Years ago voice talent could count on the luxury of having a booth director—someone to listen and shape their reads in auditions. Today that luxury is almost non- existent. When you record from your home studio, you’re on your own. Beginning talent tell me they feel lost and often confused about how to determine the best take to send or how to give the voice buyer what they want.
Even after they send what they think is their best audition, they still have lingering doubts.The best way to direct yourself when recording from home is to train yourself not to listen and perform at the same time. Here’s why:
1. You can’t trust your ears
Because you listen to yourself from inside your head, the sound of your voice is distorted by the bones of your skull. Your recorded voice is the voice everyone hears. Try to listen objectively to that recorded voice as if you were directing another person in a supportive way.
2. Stay in character
To do a great performance, you must be fully committed, so much so that you are almost
unaware of your surroundings. Trying to listen and perform at the same time takes you out of character and breaks that concentration.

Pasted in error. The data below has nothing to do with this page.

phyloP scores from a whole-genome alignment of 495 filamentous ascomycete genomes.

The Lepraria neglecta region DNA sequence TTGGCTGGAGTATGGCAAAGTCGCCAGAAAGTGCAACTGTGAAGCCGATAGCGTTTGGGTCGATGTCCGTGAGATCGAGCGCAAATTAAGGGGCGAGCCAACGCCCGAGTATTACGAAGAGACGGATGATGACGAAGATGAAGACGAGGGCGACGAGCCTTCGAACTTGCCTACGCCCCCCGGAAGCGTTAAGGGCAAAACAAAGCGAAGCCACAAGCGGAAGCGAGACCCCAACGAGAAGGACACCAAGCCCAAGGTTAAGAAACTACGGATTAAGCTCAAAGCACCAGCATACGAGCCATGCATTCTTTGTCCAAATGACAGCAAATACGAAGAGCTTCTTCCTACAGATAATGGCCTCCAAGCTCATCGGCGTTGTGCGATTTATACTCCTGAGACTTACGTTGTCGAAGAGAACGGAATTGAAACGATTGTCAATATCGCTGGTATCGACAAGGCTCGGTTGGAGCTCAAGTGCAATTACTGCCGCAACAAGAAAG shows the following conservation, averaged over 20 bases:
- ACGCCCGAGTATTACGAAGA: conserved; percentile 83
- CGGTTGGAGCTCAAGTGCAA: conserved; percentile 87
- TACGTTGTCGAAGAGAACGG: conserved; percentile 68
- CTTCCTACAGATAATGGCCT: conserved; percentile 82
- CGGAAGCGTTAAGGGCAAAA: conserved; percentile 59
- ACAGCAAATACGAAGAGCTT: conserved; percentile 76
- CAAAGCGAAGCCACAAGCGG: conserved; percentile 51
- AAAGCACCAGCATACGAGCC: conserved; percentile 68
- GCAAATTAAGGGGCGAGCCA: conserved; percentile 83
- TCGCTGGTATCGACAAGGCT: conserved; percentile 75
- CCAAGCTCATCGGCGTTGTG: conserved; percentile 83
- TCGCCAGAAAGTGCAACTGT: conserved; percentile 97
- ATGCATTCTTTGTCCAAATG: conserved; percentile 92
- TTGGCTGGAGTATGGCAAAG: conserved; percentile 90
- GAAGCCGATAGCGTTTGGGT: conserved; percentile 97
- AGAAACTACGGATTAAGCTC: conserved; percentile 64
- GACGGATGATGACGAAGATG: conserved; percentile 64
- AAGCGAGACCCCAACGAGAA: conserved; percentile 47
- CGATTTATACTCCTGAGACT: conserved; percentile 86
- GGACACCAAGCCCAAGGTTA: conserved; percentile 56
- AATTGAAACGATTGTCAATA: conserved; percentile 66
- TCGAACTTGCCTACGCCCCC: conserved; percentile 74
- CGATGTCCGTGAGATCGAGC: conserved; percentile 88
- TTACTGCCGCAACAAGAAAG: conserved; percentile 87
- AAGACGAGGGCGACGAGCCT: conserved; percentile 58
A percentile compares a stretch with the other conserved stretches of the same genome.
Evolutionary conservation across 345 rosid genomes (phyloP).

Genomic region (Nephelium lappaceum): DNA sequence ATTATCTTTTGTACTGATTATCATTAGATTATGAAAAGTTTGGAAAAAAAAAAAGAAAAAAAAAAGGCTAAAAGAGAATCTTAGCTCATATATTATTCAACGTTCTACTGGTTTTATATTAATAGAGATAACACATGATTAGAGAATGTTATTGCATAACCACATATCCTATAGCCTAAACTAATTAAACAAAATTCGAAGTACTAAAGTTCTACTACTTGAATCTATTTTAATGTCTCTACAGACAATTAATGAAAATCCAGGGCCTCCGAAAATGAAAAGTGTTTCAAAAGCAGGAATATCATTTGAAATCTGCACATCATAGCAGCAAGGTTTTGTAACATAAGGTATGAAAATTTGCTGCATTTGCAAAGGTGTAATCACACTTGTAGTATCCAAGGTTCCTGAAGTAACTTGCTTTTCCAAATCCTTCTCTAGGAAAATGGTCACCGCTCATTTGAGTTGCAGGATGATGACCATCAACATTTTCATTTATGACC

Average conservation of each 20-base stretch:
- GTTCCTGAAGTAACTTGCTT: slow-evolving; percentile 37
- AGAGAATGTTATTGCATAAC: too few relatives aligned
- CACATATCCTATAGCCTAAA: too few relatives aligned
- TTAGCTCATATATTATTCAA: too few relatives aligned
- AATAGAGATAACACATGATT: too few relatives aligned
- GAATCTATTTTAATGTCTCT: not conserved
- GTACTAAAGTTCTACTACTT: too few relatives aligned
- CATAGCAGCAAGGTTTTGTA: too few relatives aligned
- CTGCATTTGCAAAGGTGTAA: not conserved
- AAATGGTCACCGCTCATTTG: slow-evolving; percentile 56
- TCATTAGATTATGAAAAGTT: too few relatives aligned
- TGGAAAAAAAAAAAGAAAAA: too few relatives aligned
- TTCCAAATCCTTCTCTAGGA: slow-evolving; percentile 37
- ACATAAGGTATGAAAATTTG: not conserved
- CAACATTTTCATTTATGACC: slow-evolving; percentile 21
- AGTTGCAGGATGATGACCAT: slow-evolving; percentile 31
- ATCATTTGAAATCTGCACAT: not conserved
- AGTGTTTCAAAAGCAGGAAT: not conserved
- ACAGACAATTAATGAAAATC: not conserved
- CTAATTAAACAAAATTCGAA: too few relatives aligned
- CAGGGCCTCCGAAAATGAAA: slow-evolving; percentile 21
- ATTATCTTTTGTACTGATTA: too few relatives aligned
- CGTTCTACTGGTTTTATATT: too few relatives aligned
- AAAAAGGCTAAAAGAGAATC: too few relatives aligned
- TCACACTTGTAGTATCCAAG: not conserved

3. Wear two hats
When we don’t have the luxury of an outside set of ears, such as a booth director, we
have to fill both roles. I think of it as wearing two hats: an acting hat while performing and a directing hat when listening back and shaping your performance. You must become skilled at switching back and forth between the two.
4. Stop critiquing yourself in the middle of a performance
The great voice actor Bob Orkin referred to the balcony director in your mind. You must tell that director to shut up while you perform and make him wait until playback when it’s his turn to talk.